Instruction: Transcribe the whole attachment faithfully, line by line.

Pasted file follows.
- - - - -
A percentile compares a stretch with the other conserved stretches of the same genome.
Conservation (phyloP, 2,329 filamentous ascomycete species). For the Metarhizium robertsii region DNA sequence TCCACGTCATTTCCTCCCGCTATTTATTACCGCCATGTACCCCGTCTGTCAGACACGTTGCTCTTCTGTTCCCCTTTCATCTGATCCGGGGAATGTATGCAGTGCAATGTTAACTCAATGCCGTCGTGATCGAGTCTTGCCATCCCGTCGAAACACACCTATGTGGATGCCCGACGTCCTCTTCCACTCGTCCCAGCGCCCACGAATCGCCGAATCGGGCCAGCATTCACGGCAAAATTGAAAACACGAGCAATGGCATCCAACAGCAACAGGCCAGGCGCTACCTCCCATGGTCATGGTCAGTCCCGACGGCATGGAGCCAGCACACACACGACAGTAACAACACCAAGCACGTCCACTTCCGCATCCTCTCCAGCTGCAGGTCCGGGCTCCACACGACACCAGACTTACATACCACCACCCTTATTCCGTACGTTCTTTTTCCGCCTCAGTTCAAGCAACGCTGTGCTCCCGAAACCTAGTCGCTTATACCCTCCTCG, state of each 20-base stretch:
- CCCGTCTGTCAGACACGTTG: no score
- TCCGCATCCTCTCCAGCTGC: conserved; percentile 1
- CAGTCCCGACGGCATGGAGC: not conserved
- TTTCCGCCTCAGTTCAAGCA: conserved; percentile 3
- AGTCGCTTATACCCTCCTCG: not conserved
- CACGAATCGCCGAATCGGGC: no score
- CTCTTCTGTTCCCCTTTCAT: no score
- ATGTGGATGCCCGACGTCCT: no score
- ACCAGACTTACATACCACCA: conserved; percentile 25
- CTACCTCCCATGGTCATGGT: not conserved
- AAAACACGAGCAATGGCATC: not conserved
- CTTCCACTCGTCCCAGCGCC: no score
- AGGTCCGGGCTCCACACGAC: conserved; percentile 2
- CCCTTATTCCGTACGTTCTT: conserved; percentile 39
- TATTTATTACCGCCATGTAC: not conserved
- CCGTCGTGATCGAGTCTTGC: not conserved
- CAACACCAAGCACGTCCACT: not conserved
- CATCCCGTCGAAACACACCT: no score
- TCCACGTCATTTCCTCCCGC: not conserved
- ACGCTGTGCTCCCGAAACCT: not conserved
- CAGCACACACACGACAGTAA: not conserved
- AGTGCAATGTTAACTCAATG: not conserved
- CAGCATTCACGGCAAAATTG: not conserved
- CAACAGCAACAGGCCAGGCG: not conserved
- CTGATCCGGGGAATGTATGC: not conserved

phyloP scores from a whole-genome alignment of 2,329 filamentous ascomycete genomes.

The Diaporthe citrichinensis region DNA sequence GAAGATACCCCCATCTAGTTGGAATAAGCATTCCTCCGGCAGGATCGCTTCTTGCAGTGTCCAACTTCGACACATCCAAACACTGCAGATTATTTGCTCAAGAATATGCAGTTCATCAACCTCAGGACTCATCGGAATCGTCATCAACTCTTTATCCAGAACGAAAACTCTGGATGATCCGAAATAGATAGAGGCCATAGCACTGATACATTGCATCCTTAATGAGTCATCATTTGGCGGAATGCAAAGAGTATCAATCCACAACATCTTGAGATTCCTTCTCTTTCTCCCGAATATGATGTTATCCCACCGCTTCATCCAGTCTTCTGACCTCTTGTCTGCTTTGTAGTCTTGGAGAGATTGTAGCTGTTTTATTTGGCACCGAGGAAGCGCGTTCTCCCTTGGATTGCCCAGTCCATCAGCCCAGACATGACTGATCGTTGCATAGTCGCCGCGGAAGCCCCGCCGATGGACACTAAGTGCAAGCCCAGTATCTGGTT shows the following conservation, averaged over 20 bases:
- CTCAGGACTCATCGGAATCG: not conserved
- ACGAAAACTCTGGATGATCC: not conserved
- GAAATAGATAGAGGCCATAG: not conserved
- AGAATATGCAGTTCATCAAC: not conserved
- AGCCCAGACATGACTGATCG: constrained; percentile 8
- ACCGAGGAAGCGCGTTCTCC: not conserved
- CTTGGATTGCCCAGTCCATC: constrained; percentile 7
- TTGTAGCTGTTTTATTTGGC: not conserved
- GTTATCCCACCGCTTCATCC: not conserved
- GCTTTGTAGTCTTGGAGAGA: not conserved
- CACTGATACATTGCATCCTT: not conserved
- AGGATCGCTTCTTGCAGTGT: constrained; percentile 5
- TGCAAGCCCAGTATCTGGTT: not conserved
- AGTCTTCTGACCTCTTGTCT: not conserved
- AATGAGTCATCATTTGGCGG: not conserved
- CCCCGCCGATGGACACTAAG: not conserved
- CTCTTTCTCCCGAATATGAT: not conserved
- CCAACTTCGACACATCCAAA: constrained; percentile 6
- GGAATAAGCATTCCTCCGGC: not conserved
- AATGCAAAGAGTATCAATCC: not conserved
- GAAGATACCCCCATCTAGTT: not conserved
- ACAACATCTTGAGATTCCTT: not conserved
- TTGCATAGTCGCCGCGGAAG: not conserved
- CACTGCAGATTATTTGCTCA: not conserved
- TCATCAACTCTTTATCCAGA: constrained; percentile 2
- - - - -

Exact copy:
A percentile compares a stretch with the other conserved stretches of the same genome.
Conservation (phyloP, 2,329 filamentous ascomycete species). For the Metarhizium robertsii region DNA sequence TCCACGTCATTTCCTCCCGCTATTTATTACCGCCATGTACCCCGTCTGTCAGACACGTTGCTCTTCTGTTCCCCTTTCATCTGATCCGGGGAATGTATGCAGTGCAATGTTAACTCAATGCCGTCGTGATCGAGTCTTGCCATCCCGTCGAAACACACCTATGTGGATGCCCGACGTCCTCTTCCACTCGTCCCAGCGCCCACGAATCGCCGAATCGGGCCAGCATTCACGGCAAAATTGAAAACACGAGCAATGGCATCCAACAGCAACAGGCCAGGCGCTACCTCCCATGGTCATGGTCAGTCCCGACGGCATGGAGCCAGCACACACACGACAGTAACAACACCAAGCACGTCCACTTCCGCATCCTCTCCAGCTGCAGGTCCGGGCTCCACACGACACCAGACTTACATACCACCACCCTTATTCCGTACGTTCTTTTTCCGCCTCAGTTCAAGCAACGCTGTGCTCCCGAAACCTAGTCGCTTATACCCTCCTCG, state of each 20-base stretch:
- CCCGTCTGTCAGACACGTTG: no score
- TCCGCATCCTCTCCAGCTGC: conserved; percentile 1
- CAGTCCCGACGGCATGGAGC: not conserved
- TTTCCGCCTCAGTTCAAGCA: conserved; percentile 3
- AGTCGCTTATACCCTCCTCG: not conserved
- CACGAATCGCCGAATCGGGC: no score
- CTCTTCTGTTCCCCTTTCAT: no score
- ATGTGGATGCCCGACGTCCT: no score
- ACCAGACTTACATACCACCA: conserved; percentile 25
- CTACCTCCCATGGTCATGGT: not conserved
- AAAACACGAGCAATGGCATC: not conserved
- CTTCCACTCGTCCCAGCGCC: no score
- AGGTCCGGGCTCCACACGAC: conserved; percentile 2
- CCCTTATTCCGTACGTTCTT: conserved; percentile 39
- TATTTATTACCGCCATGTAC: not conserved
- CCGTCGTGATCGAGTCTTGC: not conserved
- CAACACCAAGCACGTCCACT: not conserved
- CATCCCGTCGAAACACACCT: no score
- TCCACGTCATTTCCTCCCGC: not conserved
- ACGCTGTGCTCCCGAAACCT: not conserved
- CAGCACACACACGACAGTAA: not conserved
- AGTGCAATGTTAACTCAATG: not conserved
- CAGCATTCACGGCAAAATTG: not conserved
- CAACAGCAACAGGCCAGGCG: not conserved
- CTGATCCGGGGAATGTATGC: not conserved

phyloP scores from a whole-genome alignment of 2,329 filamentous ascomycete genomes.

The Diaporthe citrichinensis region DNA sequence GAAGATACCCCCATCTAGTTGGAATAAGCATTCCTCCGGCAGGATCGCTTCTTGCAGTGTCCAACTTCGACACATCCAAACACTGCAGATTATTTGCTCAAGAATATGCAGTTCATCAACCTCAGGACTCATCGGAATCGTCATCAACTCTTTATCCAGAACGAAAACTCTGGATGATCCGAAATAGATAGAGGCCATAGCACTGATACATTGCATCCTTAATGAGTCATCATTTGGCGGAATGCAAAGAGTATCAATCCACAACATCTTGAGATTCCTTCTCTTTCTCCCGAATATGATGTTATCCCACCGCTTCATCCAGTCTTCTGACCTCTTGTCTGCTTTGTAGTCTTGGAGAGATTGTAGCTGTTTTATTTGGCACCGAGGAAGCGCGTTCTCCCTTGGATTGCCCAGTCCATCAGCCCAGACATGACTGATCGTTGCATAGTCGCCGCGGAAGCCCCGCCGATGGACACTAAGTGCAAGCCCAGTATCTGGTT shows the following conservation, averaged over 20 bases:
- CTCAGGACTCATCGGAATCG: not conserved
- ACGAAAACTCTGGATGATCC: not conserved
- GAAATAGATAGAGGCCATAG: not conserved
- AGAATATGCAGTTCATCAAC: not conserved
- AGCCCAGACATGACTGATCG: constrained; percentile 8
- ACCGAGGAAGCGCGTTCTCC: not conserved
- CTTGGATTGCCCAGTCCATC: constrained; percentile 7
- TTGTAGCTGTTTTATTTGGC: not conserved
- GTTATCCCACCGCTTCATCC: not conserved
- GCTTTGTAGTCTTGGAGAGA: not conserved
- CACTGATACATTGCATCCTT: not conserved
- AGGATCGCTTCTTGCAGTGT: constrained; percentile 5
- TGCAAGCCCAGTATCTGGTT: not conserved
- AGTCTTCTGACCTCTTGTCT: not conserved
- AATGAGTCATCATTTGGCGG: not conserved
- CCCCGCCGATGGACACTAAG: not conserved
- CTCTTTCTCCCGAATATGAT: not conserved
- CCAACTTCGACACATCCAAA: constrained; percentile 6
- GGAATAAGCATTCCTCCGGC: not conserved
- AATGCAAAGAGTATCAATCC: not conserved
- GAAGATACCCCCATCTAGTT: not conserved
- ACAACATCTTGAGATTCCTT: not conserved
- TTGCATAGTCGCCGCGGAAG: not conserved
- CACTGCAGATTATTTGCTCA: not conserved
- TCATCAACTCTTTATCCAGA: constrained; percentile 2